Organizing your Tackle Box October 27, 2021

This blog may sound a little like advice for newbies (and maybe it is!), but on the other hand, it never hurts to think about ways to make your fishing more efficient. When you’re out on the lake and you realize you need to change bait or hook or add weight or retie a swivel … it really helps to have what you need at hand.

That’s why taking a minute or two to think about organizing your tackle box can help you be ready and be able to make quick changes to land the big one.

Almost every avid fisherman has some kind of tackle box or bag: a place to store all your fishing gear in one handy place. Most of those boxes contain adjustable dividers that enable you to make the internal boxes larger or smaller as needed.

First Tip

The first tip that most anglers use is to organize your artificial baits according to species.  For example, you should put all your crankbaits for largemouth bass into one compartment. Minnowbaits go in another compartment, and topwaters in a third. When you are out fishing and you want to change your bait to go after the species that is biting that day, you’ll have all your baits at your fingertips, ready to go.

Second tip

Isolate your soft baits.  Most experienced anglers will keep all their soft baits in the original bag.  There is a reason for this.

One: the various inks used to color these baits can run, and if you keep a red worm in a container with a yellow worm, the colors can run together. And that makes them less effective with your target fish!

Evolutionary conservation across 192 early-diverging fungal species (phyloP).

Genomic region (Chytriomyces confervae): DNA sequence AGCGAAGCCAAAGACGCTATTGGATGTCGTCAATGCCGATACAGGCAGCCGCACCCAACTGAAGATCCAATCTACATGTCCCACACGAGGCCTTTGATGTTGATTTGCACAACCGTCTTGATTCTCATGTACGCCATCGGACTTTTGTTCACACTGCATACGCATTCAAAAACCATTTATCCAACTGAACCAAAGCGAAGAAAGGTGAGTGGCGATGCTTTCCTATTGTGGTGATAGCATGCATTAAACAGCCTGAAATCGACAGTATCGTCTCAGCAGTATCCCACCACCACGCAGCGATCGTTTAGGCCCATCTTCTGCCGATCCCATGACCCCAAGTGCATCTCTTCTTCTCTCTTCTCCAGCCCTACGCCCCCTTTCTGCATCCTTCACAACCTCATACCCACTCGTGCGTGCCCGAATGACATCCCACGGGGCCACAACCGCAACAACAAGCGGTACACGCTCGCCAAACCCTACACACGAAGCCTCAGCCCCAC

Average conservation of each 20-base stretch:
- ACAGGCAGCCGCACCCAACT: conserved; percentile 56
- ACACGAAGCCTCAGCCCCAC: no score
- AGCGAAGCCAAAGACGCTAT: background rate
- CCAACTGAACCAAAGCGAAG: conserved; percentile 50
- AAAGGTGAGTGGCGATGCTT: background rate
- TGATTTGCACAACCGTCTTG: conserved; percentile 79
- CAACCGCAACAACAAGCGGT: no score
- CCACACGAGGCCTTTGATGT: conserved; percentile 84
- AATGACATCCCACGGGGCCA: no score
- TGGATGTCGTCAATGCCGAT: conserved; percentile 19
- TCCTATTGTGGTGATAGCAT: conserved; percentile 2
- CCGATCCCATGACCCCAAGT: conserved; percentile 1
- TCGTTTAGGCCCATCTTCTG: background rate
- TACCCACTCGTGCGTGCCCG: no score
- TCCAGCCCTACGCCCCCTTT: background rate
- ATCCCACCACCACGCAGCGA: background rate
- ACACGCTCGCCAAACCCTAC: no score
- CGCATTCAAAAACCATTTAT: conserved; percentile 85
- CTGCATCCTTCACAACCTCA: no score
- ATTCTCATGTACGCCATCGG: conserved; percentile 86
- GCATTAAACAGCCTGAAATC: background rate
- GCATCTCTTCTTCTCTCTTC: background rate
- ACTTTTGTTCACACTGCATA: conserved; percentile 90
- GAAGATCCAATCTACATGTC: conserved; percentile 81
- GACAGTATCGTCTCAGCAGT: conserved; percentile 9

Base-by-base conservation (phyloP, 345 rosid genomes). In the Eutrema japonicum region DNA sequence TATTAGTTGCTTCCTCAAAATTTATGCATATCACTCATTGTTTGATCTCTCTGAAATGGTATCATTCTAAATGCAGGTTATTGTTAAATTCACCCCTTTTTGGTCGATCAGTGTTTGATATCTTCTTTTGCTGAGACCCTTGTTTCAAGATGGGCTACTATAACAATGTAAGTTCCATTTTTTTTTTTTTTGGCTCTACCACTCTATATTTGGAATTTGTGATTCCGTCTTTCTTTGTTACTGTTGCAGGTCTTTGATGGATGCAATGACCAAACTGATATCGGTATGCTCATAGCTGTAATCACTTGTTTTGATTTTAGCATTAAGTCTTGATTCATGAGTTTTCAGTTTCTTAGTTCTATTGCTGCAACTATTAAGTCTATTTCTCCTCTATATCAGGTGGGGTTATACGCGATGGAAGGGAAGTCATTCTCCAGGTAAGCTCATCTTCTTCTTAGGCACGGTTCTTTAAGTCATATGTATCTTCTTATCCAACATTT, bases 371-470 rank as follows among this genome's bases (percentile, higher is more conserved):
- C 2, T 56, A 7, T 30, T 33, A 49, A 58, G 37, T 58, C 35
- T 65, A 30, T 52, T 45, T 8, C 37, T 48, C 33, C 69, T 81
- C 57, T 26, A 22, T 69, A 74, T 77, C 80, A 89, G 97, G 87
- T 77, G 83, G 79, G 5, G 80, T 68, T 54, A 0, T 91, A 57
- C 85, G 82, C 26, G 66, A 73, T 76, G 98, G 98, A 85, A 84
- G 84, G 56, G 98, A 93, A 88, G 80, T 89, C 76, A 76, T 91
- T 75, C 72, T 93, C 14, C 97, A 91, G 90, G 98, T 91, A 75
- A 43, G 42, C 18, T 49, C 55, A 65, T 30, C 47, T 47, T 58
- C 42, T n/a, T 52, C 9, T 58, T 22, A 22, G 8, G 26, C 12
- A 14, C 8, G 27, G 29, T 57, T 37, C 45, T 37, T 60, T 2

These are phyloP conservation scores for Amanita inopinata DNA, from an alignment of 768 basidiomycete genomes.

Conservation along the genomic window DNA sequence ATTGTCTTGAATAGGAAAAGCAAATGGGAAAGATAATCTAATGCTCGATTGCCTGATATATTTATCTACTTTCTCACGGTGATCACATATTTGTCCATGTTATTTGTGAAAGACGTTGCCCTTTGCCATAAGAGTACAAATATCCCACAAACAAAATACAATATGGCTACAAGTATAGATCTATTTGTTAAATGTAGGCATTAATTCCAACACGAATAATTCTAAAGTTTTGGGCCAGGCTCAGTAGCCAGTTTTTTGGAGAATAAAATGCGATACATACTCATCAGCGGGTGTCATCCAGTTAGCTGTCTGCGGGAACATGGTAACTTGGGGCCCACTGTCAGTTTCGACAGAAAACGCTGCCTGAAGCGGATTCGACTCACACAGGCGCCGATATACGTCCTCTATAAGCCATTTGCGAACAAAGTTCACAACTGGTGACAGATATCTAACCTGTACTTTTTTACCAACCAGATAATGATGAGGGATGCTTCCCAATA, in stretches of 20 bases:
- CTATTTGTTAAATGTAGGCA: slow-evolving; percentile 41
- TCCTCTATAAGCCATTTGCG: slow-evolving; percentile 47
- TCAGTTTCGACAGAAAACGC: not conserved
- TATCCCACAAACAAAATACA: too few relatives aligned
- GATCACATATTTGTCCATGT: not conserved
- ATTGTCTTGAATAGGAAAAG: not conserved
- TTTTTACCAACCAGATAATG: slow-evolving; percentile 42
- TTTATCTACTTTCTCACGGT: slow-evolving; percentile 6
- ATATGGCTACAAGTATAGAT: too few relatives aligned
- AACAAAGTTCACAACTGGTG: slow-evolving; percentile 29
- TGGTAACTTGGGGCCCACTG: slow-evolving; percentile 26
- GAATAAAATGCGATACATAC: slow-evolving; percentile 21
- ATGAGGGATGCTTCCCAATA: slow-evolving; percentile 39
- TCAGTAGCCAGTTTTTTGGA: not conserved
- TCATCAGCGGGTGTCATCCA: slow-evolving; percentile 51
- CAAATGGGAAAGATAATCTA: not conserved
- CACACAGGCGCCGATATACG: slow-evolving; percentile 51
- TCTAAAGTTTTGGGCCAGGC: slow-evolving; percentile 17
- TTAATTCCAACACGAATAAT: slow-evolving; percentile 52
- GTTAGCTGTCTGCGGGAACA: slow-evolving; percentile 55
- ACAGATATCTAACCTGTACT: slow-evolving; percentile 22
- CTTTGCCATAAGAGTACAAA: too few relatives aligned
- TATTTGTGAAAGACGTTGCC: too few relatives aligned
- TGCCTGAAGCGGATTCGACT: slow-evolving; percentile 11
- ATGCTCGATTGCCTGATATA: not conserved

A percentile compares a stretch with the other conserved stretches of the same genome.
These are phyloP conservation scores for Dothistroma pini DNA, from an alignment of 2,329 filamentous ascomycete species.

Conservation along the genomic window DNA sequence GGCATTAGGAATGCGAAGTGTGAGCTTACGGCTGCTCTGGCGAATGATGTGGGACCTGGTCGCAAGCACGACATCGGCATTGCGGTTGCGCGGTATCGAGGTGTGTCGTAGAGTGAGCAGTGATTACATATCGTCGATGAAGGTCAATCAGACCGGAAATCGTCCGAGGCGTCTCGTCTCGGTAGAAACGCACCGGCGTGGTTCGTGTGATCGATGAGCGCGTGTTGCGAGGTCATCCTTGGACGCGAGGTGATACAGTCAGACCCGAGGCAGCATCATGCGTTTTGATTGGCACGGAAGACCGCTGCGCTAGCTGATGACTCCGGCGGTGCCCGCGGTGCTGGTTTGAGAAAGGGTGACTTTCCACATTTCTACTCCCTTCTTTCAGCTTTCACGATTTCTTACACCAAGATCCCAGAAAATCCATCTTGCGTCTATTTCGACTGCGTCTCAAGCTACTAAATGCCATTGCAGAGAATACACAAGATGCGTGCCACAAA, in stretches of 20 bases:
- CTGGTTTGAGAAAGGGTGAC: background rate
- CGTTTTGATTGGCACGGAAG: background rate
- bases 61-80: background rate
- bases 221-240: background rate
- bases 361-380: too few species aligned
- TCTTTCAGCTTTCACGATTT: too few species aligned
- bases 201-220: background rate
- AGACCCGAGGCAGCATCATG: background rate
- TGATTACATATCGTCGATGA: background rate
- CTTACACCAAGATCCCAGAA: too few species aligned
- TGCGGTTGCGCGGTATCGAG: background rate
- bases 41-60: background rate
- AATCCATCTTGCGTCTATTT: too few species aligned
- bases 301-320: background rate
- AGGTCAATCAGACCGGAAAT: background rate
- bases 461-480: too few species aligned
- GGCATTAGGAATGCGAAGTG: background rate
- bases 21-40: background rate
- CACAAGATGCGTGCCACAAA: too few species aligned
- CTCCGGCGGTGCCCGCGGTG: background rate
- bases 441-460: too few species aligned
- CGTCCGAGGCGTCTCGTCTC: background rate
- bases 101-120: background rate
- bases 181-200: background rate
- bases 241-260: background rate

Two: those colors are created by chemicals that can actually eat away at the paint used on jig bait and your other lures if they come in contact when stored in a tackle box. Also not good.

So store your soft baits by colors and keep them safely stored away from contact with your other gear.

Third tip

Use the smaller compartments in your tackle box to hold smaller gear: weights, swivels, hooks of different sizes, floats and other stuff should all be stored in individual compartments so you can quickly and easily find them when you need them. Don’t let these essential items cross pollinate! Keep them in their own boxes.

Fourth Tip

A place for everything and everything in its place. You need to carry (and therefore, store) things like extra line, scissors and utility pliers and cutters, de-hookers and other tools.  

The old timers out on the lake will usually invest in some smaller, clear-top plastic boxes to hold the gear they’ll need for that day’s fishing, keeping the other stuff at home or in the trunk of the car in a larger tackle box.  Look at some of the boxes made by Plano, Bass Mafia, Flambeau and Gamakatsu at your favorite outdoor store: they come in all shapes and sizes, waterproof and not, and in different colors. 

Most of these boxes feature locking tops, so that your fishing gear won’t tumble out onto the deck if it tips over. 

And always remember to open the boxes and let the gear dry out after an outing on the lake: all those hooks and other metal parts will rust if left in damp conditions.

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